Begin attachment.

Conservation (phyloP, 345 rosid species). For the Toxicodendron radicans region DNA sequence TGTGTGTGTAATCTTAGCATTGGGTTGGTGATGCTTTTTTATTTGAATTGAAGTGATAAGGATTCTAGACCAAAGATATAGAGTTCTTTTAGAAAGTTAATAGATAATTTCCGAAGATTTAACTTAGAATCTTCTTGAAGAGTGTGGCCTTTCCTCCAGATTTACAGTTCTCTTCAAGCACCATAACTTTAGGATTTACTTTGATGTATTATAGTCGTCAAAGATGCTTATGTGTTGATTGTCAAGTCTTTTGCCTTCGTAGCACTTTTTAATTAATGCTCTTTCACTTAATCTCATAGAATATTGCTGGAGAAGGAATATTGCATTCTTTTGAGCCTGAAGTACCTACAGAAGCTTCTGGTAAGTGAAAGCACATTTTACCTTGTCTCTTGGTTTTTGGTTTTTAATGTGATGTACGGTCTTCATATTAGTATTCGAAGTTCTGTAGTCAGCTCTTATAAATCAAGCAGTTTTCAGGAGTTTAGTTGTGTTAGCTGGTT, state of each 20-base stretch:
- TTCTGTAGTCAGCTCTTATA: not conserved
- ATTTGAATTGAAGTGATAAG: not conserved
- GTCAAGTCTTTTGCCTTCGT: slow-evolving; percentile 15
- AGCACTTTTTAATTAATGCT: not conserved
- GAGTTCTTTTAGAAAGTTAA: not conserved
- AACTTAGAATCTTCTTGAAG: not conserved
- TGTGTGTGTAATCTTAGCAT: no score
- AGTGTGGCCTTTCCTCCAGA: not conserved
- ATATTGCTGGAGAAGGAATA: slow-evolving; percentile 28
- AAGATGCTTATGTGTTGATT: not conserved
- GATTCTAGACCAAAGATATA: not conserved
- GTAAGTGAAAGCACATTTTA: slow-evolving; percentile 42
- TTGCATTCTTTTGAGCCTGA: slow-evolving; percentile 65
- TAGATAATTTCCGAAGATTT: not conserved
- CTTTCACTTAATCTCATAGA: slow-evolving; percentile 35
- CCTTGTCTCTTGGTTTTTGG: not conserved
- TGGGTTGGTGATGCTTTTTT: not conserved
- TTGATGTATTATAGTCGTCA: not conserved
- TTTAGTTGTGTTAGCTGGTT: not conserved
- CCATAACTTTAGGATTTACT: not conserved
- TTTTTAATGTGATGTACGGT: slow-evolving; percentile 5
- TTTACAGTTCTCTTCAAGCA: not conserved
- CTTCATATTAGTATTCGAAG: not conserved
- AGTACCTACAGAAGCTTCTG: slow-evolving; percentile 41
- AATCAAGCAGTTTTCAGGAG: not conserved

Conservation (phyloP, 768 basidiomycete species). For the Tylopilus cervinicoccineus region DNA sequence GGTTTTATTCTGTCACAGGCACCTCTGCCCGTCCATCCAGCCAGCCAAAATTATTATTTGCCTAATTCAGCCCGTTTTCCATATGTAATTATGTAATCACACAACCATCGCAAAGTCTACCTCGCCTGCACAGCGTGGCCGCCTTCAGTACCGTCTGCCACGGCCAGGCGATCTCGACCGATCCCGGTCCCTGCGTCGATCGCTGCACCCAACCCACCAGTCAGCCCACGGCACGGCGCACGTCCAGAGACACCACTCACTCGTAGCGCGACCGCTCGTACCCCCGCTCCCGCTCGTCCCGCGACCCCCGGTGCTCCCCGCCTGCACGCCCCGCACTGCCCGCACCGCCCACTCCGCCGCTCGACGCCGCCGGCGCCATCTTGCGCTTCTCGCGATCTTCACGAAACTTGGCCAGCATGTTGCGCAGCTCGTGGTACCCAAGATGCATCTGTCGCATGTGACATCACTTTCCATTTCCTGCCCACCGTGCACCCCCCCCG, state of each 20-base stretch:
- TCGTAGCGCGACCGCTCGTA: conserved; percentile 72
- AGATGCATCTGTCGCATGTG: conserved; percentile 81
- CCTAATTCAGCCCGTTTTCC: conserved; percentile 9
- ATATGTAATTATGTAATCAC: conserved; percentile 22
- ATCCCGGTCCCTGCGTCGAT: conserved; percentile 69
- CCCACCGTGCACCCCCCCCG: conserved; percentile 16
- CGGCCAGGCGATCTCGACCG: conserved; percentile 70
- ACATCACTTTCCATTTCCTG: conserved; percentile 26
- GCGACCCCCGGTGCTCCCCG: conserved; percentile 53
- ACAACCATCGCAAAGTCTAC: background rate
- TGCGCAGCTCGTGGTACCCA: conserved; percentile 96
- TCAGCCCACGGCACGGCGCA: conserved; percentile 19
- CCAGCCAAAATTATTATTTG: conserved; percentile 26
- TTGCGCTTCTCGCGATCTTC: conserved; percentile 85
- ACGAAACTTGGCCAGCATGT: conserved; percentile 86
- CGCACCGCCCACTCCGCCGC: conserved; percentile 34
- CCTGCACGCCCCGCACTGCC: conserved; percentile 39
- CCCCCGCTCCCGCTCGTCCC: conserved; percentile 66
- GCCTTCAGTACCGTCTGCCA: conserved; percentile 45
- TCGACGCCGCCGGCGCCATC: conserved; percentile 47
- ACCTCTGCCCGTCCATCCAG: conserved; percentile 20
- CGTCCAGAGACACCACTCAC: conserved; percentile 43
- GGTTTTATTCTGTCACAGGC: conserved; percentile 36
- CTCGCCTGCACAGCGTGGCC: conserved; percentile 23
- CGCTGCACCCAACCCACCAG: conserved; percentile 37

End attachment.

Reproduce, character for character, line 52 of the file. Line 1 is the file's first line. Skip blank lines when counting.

- CGCTGCACCCAACCCACCAG: conserved; percentile 37